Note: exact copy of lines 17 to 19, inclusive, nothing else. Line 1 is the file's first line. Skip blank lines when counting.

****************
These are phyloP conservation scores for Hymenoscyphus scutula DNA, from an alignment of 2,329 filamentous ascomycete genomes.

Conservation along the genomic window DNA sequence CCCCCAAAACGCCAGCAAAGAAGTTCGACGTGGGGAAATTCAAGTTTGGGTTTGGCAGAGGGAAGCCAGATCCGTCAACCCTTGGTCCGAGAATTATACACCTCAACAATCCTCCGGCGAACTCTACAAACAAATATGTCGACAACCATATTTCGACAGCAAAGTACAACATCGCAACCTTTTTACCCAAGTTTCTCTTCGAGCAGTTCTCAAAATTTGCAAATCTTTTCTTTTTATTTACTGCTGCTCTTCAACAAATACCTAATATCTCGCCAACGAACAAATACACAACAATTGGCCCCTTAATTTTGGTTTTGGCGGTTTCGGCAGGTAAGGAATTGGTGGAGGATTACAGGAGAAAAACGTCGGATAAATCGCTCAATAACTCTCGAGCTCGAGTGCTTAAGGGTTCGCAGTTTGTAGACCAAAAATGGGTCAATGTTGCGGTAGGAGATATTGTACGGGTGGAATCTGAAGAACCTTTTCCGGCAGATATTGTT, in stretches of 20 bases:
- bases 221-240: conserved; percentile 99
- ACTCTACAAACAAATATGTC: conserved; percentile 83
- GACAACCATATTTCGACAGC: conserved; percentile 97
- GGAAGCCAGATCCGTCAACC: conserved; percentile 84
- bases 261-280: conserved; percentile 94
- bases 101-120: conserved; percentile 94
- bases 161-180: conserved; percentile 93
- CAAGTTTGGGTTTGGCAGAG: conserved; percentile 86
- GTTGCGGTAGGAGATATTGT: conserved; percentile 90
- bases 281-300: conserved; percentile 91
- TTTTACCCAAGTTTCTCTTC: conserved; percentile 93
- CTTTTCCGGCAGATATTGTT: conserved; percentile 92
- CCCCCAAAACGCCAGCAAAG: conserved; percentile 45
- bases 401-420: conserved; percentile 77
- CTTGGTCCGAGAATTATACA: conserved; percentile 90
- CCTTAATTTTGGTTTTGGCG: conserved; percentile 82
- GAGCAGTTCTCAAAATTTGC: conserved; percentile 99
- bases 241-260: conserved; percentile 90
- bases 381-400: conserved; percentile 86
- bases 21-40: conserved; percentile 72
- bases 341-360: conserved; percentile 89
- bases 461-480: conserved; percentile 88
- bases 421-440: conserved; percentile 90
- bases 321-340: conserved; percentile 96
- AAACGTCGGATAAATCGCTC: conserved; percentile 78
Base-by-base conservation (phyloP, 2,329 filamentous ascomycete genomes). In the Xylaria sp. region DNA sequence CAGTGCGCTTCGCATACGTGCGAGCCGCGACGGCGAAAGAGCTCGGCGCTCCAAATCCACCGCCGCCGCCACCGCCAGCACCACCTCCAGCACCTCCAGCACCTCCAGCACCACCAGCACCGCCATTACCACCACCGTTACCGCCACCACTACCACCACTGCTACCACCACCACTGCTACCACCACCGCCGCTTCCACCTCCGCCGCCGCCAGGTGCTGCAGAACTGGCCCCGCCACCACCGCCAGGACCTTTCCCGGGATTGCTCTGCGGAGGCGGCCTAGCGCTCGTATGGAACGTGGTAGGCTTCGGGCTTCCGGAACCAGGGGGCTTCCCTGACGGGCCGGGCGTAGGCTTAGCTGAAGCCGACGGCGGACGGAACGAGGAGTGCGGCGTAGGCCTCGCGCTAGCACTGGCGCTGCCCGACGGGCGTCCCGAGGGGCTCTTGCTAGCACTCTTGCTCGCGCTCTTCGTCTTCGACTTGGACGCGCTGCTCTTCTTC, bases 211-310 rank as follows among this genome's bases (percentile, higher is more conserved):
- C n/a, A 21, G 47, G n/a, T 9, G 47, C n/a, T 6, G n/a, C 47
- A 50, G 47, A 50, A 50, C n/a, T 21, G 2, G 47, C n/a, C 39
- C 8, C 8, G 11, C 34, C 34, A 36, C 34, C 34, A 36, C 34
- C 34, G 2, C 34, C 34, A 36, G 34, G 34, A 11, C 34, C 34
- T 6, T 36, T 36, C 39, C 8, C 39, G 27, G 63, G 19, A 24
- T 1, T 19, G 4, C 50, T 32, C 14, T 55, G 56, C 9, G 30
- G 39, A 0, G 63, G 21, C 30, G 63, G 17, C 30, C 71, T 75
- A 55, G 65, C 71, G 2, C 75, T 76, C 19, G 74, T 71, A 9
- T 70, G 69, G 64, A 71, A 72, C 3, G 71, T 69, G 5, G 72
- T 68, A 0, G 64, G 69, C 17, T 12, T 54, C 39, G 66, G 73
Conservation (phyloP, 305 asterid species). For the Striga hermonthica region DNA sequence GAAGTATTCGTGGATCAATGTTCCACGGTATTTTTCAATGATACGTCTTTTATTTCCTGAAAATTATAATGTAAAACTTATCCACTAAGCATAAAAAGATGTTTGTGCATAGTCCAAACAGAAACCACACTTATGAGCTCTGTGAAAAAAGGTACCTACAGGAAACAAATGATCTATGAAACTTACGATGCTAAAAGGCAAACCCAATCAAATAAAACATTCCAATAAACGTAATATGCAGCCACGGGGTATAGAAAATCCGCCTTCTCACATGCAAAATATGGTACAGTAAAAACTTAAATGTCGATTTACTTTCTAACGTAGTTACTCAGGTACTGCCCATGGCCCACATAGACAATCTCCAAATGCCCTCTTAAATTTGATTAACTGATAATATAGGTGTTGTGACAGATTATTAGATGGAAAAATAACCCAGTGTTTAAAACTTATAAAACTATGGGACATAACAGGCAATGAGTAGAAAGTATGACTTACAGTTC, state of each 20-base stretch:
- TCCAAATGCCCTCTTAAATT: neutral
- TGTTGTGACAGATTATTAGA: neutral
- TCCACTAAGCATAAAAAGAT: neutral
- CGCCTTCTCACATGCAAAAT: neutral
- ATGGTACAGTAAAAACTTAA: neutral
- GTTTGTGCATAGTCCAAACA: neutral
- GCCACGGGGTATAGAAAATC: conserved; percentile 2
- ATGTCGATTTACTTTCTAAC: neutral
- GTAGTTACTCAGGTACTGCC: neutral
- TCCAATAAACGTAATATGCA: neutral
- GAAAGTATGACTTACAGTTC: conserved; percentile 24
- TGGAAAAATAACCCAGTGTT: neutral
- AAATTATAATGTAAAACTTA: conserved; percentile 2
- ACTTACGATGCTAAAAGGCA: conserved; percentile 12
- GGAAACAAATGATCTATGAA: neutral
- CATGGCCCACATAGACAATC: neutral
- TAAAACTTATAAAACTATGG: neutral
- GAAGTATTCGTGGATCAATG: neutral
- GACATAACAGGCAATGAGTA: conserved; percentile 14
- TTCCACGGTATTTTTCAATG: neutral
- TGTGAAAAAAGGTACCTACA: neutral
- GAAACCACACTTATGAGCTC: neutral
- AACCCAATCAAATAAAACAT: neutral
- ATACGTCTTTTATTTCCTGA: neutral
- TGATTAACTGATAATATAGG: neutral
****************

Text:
- CTTGGTCCGAGAATTATACA: conserved; percentile 90
- CCTTAATTTTGGTTTTGGCG: conserved; percentile 82
- GAGCAGTTCTCAAAATTTGC: conserved; percentile 99